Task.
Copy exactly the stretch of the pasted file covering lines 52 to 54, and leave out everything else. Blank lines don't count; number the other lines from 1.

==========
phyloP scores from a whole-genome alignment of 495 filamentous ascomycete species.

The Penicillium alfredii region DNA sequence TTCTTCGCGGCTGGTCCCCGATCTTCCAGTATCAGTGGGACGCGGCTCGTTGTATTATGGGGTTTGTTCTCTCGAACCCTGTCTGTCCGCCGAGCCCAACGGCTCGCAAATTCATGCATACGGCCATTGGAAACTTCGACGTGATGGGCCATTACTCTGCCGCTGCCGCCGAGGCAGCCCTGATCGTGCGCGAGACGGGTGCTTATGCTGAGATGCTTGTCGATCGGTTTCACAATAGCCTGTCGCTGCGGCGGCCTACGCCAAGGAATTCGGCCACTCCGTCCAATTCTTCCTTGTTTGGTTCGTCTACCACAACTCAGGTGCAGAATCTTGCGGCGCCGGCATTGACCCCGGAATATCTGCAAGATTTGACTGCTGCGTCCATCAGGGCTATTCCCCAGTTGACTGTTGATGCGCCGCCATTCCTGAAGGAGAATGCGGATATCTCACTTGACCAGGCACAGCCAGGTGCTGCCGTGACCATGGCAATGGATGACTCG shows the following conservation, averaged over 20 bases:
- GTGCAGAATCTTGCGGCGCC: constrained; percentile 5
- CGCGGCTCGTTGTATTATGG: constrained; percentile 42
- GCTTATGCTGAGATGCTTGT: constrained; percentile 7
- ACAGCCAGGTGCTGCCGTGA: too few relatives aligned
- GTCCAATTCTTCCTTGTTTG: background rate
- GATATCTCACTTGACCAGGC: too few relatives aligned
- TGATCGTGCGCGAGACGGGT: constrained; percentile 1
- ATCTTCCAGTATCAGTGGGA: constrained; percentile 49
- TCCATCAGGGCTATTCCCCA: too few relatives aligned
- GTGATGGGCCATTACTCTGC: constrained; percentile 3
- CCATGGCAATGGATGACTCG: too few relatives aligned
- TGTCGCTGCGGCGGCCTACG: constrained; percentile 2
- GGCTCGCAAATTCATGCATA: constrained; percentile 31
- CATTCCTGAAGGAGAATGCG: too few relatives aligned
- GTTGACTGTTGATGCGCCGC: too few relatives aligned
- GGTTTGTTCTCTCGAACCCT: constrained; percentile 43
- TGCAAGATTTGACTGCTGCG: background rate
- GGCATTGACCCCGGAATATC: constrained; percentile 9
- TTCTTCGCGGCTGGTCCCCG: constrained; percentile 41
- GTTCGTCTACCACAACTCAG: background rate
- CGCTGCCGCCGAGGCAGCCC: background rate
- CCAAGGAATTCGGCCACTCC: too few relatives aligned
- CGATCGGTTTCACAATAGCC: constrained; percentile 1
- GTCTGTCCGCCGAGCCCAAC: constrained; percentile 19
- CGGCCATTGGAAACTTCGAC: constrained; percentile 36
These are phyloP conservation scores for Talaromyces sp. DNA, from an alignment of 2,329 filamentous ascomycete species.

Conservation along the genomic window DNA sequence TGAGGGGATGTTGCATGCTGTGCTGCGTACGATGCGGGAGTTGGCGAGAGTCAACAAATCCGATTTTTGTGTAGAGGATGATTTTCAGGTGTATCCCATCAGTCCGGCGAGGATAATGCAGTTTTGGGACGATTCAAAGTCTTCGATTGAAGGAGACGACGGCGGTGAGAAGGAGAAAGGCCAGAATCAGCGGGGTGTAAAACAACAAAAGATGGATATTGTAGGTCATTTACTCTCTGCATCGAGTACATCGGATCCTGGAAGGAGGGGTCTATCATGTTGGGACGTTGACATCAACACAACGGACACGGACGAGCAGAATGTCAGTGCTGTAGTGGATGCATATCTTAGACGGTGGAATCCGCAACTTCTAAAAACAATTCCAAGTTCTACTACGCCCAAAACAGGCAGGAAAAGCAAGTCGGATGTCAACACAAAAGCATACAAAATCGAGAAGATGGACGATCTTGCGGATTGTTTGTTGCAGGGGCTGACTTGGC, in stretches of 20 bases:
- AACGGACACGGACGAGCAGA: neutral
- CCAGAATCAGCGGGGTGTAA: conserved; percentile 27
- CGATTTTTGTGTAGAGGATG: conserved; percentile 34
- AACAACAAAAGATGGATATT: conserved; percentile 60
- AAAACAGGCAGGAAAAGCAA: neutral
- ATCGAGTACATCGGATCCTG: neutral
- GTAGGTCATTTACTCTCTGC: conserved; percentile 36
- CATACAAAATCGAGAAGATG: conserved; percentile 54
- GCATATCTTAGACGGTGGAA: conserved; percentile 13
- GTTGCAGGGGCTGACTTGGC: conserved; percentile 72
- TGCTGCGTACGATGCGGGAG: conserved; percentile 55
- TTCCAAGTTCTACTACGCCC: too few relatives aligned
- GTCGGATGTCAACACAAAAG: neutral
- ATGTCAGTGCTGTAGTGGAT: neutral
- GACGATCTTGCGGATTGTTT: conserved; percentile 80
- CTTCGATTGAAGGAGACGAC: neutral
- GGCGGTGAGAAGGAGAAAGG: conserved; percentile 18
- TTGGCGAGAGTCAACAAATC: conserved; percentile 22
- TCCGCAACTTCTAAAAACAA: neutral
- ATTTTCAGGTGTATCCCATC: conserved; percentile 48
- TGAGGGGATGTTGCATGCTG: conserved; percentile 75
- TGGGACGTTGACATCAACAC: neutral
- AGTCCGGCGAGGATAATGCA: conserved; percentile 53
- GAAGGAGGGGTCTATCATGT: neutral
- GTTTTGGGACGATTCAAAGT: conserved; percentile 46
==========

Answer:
- AGTCCGGCGAGGATAATGCA: conserved; percentile 53
- GAAGGAGGGGTCTATCATGT: neutral
- GTTTTGGGACGATTCAAAGT: conserved; percentile 46